Think about that for a second. The primary driver of our housing crunch and loss of community character is continually increasing commercial and lodging development.

This means the easiest and least costly thing we can do to deal with our housing challenge is to limit new commercial and lodging development. When you’re in a hole the best thing to do is stop digging.

This is why our Comprehensive Plan clearly states, “Community character will be preserved by limiting overall development in the community to the amount that has been allowed and planned for since 1994.”

All of this is why it’s so baffling that some of our local elected representatives are bending over backwards trying to rationalize adding millions of square feet of new commercial and lodging development potential across Jackson Hole.

This move would negatively impact our community’s housing, transportation (more traffic), and ecosystem stewardship (more impacts on wildlife) goals. Officials are unable to articulate how this policy change would advance our community’s vision of a better future and proponents of this inexplicable action have resorted to arcane arguments about the intent of a few of the elected representatives who voted to adopt our Comprehensive Plan. Wouldn’t it be better if our elected representatives made policy decisions based on what’s in the best long-term interest of our community instead of what they think a few people – who aren’t in office anymore – might have intended in the past?

Even stranger, proponents of adding more commercial and lodging development potential have argued that it would help pay the bills. That’s like pouring gasoline on a monster forest fire and then complaining you need more fire engines to put it out.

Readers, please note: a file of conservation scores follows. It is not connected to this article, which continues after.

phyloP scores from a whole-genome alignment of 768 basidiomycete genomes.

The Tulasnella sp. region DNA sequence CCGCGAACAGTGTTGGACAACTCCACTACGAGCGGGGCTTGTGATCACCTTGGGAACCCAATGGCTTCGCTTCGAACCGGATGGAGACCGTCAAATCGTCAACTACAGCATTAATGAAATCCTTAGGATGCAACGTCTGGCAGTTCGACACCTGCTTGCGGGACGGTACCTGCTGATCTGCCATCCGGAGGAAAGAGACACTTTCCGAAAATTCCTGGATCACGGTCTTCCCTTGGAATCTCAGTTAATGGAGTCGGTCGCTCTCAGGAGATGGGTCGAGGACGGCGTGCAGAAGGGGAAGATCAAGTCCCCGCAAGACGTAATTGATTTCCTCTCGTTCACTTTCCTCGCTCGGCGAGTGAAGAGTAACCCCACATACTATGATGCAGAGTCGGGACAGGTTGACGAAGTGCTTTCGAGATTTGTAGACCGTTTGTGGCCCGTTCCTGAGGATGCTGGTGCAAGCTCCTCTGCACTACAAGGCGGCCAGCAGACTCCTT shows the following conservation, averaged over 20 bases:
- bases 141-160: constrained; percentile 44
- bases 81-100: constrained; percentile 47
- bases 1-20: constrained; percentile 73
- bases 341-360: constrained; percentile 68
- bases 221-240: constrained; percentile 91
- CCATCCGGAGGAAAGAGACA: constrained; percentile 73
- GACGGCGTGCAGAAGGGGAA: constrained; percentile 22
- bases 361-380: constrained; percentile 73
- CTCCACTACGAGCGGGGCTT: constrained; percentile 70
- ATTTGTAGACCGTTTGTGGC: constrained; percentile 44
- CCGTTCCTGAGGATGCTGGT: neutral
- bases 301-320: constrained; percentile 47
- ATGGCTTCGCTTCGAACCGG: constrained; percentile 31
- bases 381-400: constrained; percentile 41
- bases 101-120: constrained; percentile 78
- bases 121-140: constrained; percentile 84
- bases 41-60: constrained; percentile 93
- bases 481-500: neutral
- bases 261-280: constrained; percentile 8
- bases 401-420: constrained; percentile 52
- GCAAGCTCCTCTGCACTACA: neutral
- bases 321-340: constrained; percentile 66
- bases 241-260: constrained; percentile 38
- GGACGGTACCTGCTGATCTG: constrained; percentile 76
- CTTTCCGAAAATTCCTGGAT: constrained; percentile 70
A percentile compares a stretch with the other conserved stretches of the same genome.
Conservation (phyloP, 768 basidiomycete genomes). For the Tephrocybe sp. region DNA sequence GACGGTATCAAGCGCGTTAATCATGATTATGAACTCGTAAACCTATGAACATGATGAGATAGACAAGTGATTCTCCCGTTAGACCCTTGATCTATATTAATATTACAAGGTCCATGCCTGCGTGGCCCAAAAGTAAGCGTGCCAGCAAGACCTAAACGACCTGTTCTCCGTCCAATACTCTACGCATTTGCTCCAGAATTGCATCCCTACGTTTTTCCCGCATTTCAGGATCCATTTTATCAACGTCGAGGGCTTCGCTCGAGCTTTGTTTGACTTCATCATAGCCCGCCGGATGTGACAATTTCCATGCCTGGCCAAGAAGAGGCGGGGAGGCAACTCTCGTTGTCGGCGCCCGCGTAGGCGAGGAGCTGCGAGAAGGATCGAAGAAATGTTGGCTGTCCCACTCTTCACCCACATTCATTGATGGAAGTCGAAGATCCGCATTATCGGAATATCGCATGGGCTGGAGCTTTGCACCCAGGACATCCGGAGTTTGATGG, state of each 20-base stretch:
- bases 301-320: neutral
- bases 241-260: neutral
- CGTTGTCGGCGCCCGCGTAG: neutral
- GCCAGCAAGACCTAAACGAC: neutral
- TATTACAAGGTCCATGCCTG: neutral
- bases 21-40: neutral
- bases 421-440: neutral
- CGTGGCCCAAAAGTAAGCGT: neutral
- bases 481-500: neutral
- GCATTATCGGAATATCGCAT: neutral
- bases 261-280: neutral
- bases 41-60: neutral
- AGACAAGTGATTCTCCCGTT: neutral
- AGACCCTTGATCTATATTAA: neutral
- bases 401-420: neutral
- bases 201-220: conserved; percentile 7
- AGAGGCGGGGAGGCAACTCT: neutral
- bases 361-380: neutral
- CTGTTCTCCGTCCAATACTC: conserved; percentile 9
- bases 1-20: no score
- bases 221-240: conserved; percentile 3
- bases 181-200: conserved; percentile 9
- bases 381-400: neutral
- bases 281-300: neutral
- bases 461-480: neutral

What makes all of this even more bizarre is that we already have more than five million square feet of existing commercial and lodging entitlements. When you consider that the Marriott currently under construction is only 92,000 square feet you start to understand the madness of adding millions of square feet of new commercial and lodging development potential.

Here’s what you can do to help clean up this hot mess: Write the town council ([email protected]) and the county commission ([email protected]) and tell them that Jackson Hole needs housing for our middle class, not more Marriotts. Let them know we definitely shouldn’t make our housing problem worse through a dramatic and unnecessary expansion of commercial and lodging development potential. Respectfully request that they stop wasting time considering a policy change that would take our community in the wrong direction. Tell them to start focusing on moves that would protect our community character and advance our community’s vision of a better future. PJH

Craig Benjamin is the executive director of the Jackson Hole Conservation Alliance.

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About Craig Benjamin

Craig Benjamin is the executive director of the Jackson Hole Conservation Alliance.